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Retro Cinema – A Thousand Clowns

Retro Cinema – A Thousand Clowns
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It is difficult for a contemporary viewer to understand why Fred Coe’s 1965 comedy “A Thousand Clowns” received an Academy Award nomination for Best Picture, an honor that put it in the company of “The Sound of Music”, “Doctor Zhivago”, “Darling”, and “Ship of Fools”. Those other four films are considered classics, while “A Thousand Clowns” is little more than a tired embarrassment.

“A Thousand Clowns” was adapted from Herb Gardner’s Broadway comedy about a snarky, unemployed TV gag writer (Jason Robards) who reluctantly abandons his slacker lifestyle and seeks a job in order to maintain custody of his 12-year-old nephew. As a playwright, Gardner was a poor man’s Neil Simon: heavy on the New York-style wisecracks, light on the character development, uneven on the pathos distribution and unable to wind up his work into a satisfying whole. In Gardner’s world, a 12-year-old walks and talks like a late-middle-aged Borscht Belt comic while child welfare professionals exist solely to slow burn on the receiving end of smart-ass putdowns.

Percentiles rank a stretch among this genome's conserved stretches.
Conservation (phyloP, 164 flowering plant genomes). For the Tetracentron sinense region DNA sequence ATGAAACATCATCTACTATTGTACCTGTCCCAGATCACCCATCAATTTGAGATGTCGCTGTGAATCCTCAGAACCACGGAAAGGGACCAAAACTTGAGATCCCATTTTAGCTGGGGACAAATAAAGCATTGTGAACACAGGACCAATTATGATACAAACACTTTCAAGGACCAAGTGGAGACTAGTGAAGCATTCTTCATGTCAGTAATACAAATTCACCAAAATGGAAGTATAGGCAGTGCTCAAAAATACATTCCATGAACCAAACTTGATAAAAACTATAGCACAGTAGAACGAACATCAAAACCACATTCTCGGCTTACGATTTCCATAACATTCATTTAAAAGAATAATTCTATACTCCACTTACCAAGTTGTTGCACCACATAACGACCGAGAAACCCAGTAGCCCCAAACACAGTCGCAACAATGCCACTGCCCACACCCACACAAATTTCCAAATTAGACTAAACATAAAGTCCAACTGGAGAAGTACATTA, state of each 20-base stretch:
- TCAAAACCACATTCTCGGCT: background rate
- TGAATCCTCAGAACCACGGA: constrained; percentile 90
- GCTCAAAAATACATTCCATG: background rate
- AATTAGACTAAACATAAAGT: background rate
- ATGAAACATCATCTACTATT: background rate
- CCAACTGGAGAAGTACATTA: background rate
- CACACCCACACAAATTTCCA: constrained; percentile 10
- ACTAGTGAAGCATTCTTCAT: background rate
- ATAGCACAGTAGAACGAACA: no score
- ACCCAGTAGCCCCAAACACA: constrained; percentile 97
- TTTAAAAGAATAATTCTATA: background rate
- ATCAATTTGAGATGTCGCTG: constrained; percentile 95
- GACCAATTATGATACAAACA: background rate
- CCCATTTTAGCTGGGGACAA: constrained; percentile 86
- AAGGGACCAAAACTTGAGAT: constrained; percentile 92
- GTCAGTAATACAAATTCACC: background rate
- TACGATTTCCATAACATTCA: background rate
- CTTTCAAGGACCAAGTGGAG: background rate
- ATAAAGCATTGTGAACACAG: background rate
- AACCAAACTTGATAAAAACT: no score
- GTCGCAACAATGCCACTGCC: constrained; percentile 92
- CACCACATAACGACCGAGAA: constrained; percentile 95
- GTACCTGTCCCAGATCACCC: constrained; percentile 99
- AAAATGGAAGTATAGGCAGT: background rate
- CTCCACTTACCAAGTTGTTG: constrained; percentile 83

Robards originated his role in the Broadway production, but Coe hoped to cast Steve McQueen for the film. McQueen became unavailable which is just as well, since comedy was never his forte but Robards seemed to forget that he was taking Coe’s direction for the cinema and not the theater. His performance is loud, playing-to-the-audience brash, and his version of nonconformist behavior is obnoxiously unfunny.

Barbara Harris made her big screen debut here as a psychiatrist, but her bland performance and inability to milk laughs from Gardner’s jokes only confirms why big screen stardom eluded her. Oscar trivia buffs will immediately associate “A Thousand Clowns” with Martin Balsam’s Best Supporting Actor Award yet his performance as Robards’ talent agent brother is merely adequate and he is mostly on the receiving end of Robards’ caustic commentary.

One thing that “A Thousand Clowns” has going for it is a wealth of tourist-friendly glimpses of mid-1960s Manhattan, including a rare glimpse of Lincoln Center while it was under construction. New Yorkers of a certain age and nostalgia tolerance may appreciate the vintage Gotham views. But beyond the scenery, “A Thousand Clowns” is a dud.

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Phil Hall Phil Hall has enjoyed a three-decade career in the film industry as a journalist, critic, publicist, distributor, festival programmer and actor. His writing has appeared in the New York Times, New York Daily News, Wired, American Movie Classics Magazine and Film Threat. He is the author of seven books, including "The History of Independent Cinema," "The Greatest Bad Movies of All Time" and "In Search of Lost Films."

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